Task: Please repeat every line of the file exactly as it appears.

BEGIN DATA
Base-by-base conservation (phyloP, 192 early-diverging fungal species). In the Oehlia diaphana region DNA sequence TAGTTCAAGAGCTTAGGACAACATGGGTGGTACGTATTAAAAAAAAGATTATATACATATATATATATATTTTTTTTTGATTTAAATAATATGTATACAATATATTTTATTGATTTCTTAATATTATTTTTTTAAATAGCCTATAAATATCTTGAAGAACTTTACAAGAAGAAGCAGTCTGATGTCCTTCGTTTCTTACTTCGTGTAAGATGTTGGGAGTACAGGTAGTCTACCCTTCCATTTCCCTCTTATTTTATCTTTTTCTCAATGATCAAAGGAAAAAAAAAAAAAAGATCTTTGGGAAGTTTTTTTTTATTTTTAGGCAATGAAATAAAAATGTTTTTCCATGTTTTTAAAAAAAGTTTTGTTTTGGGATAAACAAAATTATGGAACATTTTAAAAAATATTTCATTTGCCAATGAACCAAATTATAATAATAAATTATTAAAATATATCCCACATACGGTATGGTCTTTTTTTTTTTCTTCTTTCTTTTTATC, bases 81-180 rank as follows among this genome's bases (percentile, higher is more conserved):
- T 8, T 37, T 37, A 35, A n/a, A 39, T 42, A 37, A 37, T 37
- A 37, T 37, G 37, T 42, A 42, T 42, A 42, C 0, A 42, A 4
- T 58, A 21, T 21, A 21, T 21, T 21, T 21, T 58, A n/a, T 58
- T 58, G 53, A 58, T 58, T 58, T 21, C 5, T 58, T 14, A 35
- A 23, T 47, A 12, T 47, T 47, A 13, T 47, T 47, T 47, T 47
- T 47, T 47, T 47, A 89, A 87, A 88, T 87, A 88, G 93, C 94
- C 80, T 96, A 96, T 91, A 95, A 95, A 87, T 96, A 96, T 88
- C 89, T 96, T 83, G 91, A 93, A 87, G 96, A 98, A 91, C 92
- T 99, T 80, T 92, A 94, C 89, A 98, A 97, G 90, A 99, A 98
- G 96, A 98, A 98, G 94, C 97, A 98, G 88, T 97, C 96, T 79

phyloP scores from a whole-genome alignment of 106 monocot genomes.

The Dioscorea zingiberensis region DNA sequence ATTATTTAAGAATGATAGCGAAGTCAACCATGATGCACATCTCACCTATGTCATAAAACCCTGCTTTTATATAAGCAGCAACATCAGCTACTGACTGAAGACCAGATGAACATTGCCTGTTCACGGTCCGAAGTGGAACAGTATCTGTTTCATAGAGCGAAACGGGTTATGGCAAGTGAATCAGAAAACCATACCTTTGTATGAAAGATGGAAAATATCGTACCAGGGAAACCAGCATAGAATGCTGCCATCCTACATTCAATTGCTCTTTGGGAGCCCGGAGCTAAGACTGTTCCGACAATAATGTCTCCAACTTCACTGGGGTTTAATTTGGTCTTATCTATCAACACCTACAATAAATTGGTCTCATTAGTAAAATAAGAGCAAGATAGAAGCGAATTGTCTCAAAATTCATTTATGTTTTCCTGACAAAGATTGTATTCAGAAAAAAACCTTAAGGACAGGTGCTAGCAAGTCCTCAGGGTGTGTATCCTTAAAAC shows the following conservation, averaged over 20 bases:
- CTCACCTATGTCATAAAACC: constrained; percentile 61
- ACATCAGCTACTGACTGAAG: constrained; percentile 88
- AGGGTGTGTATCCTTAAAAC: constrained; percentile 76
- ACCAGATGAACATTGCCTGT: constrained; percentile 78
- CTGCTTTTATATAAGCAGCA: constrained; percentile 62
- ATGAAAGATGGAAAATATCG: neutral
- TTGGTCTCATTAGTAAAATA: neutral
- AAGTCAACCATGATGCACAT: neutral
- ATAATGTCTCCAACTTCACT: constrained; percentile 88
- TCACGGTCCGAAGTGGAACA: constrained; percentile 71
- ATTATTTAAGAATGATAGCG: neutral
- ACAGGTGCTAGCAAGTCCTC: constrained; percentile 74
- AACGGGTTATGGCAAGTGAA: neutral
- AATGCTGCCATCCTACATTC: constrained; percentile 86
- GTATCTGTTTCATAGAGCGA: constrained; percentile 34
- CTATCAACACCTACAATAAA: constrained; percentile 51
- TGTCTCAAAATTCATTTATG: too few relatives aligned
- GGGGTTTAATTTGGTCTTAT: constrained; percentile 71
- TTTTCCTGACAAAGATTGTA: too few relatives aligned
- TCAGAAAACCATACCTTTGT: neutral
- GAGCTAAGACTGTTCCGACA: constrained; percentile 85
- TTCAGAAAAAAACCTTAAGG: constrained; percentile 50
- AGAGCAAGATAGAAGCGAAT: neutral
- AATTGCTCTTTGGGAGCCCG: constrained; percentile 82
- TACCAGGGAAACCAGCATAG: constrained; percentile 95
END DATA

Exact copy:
Base-by-base conservation (phyloP, 192 early-diverging fungal species). In the Oehlia diaphana region DNA sequence TAGTTCAAGAGCTTAGGACAACATGGGTGGTACGTATTAAAAAAAAGATTATATACATATATATATATATTTTTTTTTGATTTAAATAATATGTATACAATATATTTTATTGATTTCTTAATATTATTTTTTTAAATAGCCTATAAATATCTTGAAGAACTTTACAAGAAGAAGCAGTCTGATGTCCTTCGTTTCTTACTTCGTGTAAGATGTTGGGAGTACAGGTAGTCTACCCTTCCATTTCCCTCTTATTTTATCTTTTTCTCAATGATCAAAGGAAAAAAAAAAAAAAGATCTTTGGGAAGTTTTTTTTTATTTTTAGGCAATGAAATAAAAATGTTTTTCCATGTTTTTAAAAAAAGTTTTGTTTTGGGATAAACAAAATTATGGAACATTTTAAAAAATATTTCATTTGCCAATGAACCAAATTATAATAATAAATTATTAAAATATATCCCACATACGGTATGGTCTTTTTTTTTTTCTTCTTTCTTTTTATC, bases 81-180 rank as follows among this genome's bases (percentile, higher is more conserved):
- T 8, T 37, T 37, A 35, A n/a, A 39, T 42, A 37, A 37, T 37
- A 37, T 37, G 37, T 42, A 42, T 42, A 42, C 0, A 42, A 4
- T 58, A 21, T 21, A 21, T 21, T 21, T 21, T 58, A n/a, T 58
- T 58, G 53, A 58, T 58, T 58, T 21, C 5, T 58, T 14, A 35
- A 23, T 47, A 12, T 47, T 47, A 13, T 47, T 47, T 47, T 47
- T 47, T 47, T 47, A 89, A 87, A 88, T 87, A 88, G 93, C 94
- C 80, T 96, A 96, T 91, A 95, A 95, A 87, T 96, A 96, T 88
- C 89, T 96, T 83, G 91, A 93, A 87, G 96, A 98, A 91, C 92
- T 99, T 80, T 92, A 94, C 89, A 98, A 97, G 90, A 99, A 98
- G 96, A 98, A 98, G 94, C 97, A 98, G 88, T 97, C 96, T 79

phyloP scores from a whole-genome alignment of 106 monocot genomes.

The Dioscorea zingiberensis region DNA sequence ATTATTTAAGAATGATAGCGAAGTCAACCATGATGCACATCTCACCTATGTCATAAAACCCTGCTTTTATATAAGCAGCAACATCAGCTACTGACTGAAGACCAGATGAACATTGCCTGTTCACGGTCCGAAGTGGAACAGTATCTGTTTCATAGAGCGAAACGGGTTATGGCAAGTGAATCAGAAAACCATACCTTTGTATGAAAGATGGAAAATATCGTACCAGGGAAACCAGCATAGAATGCTGCCATCCTACATTCAATTGCTCTTTGGGAGCCCGGAGCTAAGACTGTTCCGACAATAATGTCTCCAACTTCACTGGGGTTTAATTTGGTCTTATCTATCAACACCTACAATAAATTGGTCTCATTAGTAAAATAAGAGCAAGATAGAAGCGAATTGTCTCAAAATTCATTTATGTTTTCCTGACAAAGATTGTATTCAGAAAAAAACCTTAAGGACAGGTGCTAGCAAGTCCTCAGGGTGTGTATCCTTAAAAC shows the following conservation, averaged over 20 bases:
- CTCACCTATGTCATAAAACC: constrained; percentile 61
- ACATCAGCTACTGACTGAAG: constrained; percentile 88
- AGGGTGTGTATCCTTAAAAC: constrained; percentile 76
- ACCAGATGAACATTGCCTGT: constrained; percentile 78
- CTGCTTTTATATAAGCAGCA: constrained; percentile 62
- ATGAAAGATGGAAAATATCG: neutral
- TTGGTCTCATTAGTAAAATA: neutral
- AAGTCAACCATGATGCACAT: neutral
- ATAATGTCTCCAACTTCACT: constrained; percentile 88
- TCACGGTCCGAAGTGGAACA: constrained; percentile 71
- ATTATTTAAGAATGATAGCG: neutral
- ACAGGTGCTAGCAAGTCCTC: constrained; percentile 74
- AACGGGTTATGGCAAGTGAA: neutral
- AATGCTGCCATCCTACATTC: constrained; percentile 86
- GTATCTGTTTCATAGAGCGA: constrained; percentile 34
- CTATCAACACCTACAATAAA: constrained; percentile 51
- TGTCTCAAAATTCATTTATG: too few relatives aligned
- GGGGTTTAATTTGGTCTTAT: constrained; percentile 71
- TTTTCCTGACAAAGATTGTA: too few relatives aligned
- TCAGAAAACCATACCTTTGT: neutral
- GAGCTAAGACTGTTCCGACA: constrained; percentile 85
- TTCAGAAAAAAACCTTAAGG: constrained; percentile 50
- AGAGCAAGATAGAAGCGAAT: neutral
- AATTGCTCTTTGGGAGCCCG: constrained; percentile 82
- TACCAGGGAAACCAGCATAG: constrained; percentile 95